DETROIT (WOOD) — Former President Barack Obama was in Detroit on Saturday for a rally ahead of the midterm elections.
This is one of only a few such campaign stops by the former president. The crowd in attendance was not surprisingly enthusiastic.
In a packed auditorium at Renaissance High School, Democrats including Gov. Gretchen Whitmer, Secretary of State Jocelyn Benson and Attorney General Dana Nessel took to the stage before Obama spoke to the crowd.
Gov. Gretchen Whitmer believes the former president will add momentum to a race that has already intensified in the final 30 days.
“I think it’s important to remind people this is an important election, and it is not too late to get registered to vote, it’s not too late to get your vote cast before Election Day,” Whitmer told News 8. “There’s so much value here. President Obama is such a compelling speaker, he’s got a vision that absolutely aligns with the work that we’re doing here in Michigan, so I’m thrilled to have him here.”
Visits like Saturday’s are designed to get the base to focus on the election and to get them to turn out to vote. Those in attendance on Saturday, while certainly target voters for Democrats in this cycle, are also the people that Democrats hope will go out and knock doors, work phone banks and turn out the vote.
Those who arrived early and waited for the main event were exuberant as the 44th president finally took the stage.
Obama, like most of the other speakers, said that democracy is on the ballot.
“Everybody gets a turn. If you don’t get your way don’t throw a tantrum, don’t take your ball and go home, get over it, try to do better next time. These are basic values, and that’s what I mean when I say that democracy is at stake in this election,” he told the crowd. “That’s why it’s so important to elect Democrats like Governor Whitmer who will stand strong against attacks on our democracy.”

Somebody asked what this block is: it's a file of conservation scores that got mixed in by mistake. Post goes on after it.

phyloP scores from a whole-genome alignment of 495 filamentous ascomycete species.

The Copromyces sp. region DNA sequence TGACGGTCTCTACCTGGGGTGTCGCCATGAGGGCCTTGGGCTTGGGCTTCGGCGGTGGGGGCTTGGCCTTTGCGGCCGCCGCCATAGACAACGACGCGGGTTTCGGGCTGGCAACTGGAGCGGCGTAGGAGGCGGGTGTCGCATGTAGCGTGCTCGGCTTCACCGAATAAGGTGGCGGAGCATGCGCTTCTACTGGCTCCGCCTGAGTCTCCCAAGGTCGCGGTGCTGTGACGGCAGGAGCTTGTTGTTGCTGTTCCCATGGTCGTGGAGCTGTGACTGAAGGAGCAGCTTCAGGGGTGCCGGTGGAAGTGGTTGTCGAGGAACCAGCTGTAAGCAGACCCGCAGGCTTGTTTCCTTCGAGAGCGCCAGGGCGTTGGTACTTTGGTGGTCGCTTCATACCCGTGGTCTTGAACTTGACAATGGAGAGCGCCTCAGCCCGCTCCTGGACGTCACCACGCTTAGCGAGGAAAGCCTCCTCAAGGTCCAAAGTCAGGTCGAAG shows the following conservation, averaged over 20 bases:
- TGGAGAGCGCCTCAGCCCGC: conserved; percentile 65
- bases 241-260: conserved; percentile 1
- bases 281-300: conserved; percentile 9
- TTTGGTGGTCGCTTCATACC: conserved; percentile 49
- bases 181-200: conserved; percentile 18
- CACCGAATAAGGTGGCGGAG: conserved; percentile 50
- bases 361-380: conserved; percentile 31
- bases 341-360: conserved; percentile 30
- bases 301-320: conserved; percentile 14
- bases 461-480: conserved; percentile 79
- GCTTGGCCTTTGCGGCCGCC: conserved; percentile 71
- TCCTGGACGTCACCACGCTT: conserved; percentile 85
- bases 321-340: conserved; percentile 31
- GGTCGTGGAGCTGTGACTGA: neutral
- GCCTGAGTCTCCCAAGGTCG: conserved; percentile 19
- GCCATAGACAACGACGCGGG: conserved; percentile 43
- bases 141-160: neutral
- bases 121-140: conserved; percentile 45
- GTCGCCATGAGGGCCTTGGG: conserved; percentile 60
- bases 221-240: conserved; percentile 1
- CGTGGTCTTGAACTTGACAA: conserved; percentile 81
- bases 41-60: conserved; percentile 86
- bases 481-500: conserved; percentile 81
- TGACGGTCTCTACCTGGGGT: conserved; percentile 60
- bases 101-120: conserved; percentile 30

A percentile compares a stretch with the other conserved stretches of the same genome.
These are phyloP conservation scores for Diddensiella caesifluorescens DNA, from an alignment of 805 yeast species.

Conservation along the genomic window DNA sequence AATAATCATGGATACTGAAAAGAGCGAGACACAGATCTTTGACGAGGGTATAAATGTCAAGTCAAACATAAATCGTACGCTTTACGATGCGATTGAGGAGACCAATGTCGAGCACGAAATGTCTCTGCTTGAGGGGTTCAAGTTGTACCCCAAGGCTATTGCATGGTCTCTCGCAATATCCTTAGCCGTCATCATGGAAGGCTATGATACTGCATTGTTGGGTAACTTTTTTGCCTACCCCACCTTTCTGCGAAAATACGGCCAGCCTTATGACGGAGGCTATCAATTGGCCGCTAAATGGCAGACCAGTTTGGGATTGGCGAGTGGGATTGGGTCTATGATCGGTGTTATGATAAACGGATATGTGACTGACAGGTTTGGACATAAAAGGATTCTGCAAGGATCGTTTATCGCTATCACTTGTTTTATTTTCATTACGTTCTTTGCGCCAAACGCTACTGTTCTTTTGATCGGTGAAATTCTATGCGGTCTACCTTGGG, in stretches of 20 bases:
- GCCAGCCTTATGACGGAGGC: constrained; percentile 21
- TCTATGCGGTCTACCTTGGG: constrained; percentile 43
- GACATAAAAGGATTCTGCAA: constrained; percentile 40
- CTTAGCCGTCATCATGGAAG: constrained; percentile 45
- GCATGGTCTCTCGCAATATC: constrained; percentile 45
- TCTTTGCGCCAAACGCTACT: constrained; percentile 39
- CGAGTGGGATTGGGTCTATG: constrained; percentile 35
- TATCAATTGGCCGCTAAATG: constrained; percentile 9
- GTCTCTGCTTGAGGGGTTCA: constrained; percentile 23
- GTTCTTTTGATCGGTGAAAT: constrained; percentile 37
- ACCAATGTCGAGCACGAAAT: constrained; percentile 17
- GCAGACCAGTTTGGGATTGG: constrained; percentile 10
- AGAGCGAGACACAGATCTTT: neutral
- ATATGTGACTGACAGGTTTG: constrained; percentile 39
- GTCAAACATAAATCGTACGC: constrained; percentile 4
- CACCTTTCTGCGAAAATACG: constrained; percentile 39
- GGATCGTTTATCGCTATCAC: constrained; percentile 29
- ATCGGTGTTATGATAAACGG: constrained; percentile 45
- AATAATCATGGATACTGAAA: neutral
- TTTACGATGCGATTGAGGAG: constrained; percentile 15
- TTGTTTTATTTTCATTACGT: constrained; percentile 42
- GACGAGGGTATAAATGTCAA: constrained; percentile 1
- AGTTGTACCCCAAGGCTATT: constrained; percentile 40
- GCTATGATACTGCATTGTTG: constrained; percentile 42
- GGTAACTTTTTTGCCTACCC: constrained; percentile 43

The former president echoed all of the other candidates who urged people to get out and vote and encourage others to do the same.
“You’ve got to help your friends and your family to make a plan to vote. Because I’m assuming if you are here, you are likely to vote,” Obama said.
About an hour later and just six miles up the road in Southfield, GOP gubernatorial candidate Tudor Dixon and former Democratic congresswoman and presidential candidate Tulsi Gabbard were at the Albanian American Cultural Center.
“We are on a bus tour now, so we’re going to go around the whole state,” Dixon told News 8. “We’re going to keep doing that, radio, you’ll hear us everywhere you go.”
Before they talked to the crowd, they spoke with News 8 about the race and why a former Democrat is supporting Republican Dixon.
“We’ve seen, unfortunately, how the Democrat party — especially over the past few years — has just gotten out of touch with the real needs of families across this country and families here in Michigan,” Gabbard said. “Last time I was here was a couple of years ago when I was campaigning for president and I saw then what I’m hearing now from Tudor, about the failure of leadership to really address the everyday needs.”
Both Whitmer and Dixon are spending the next 10 days working on turning out their voters in a race that has big implications for Michigan. The general election will take place on Nov. 8.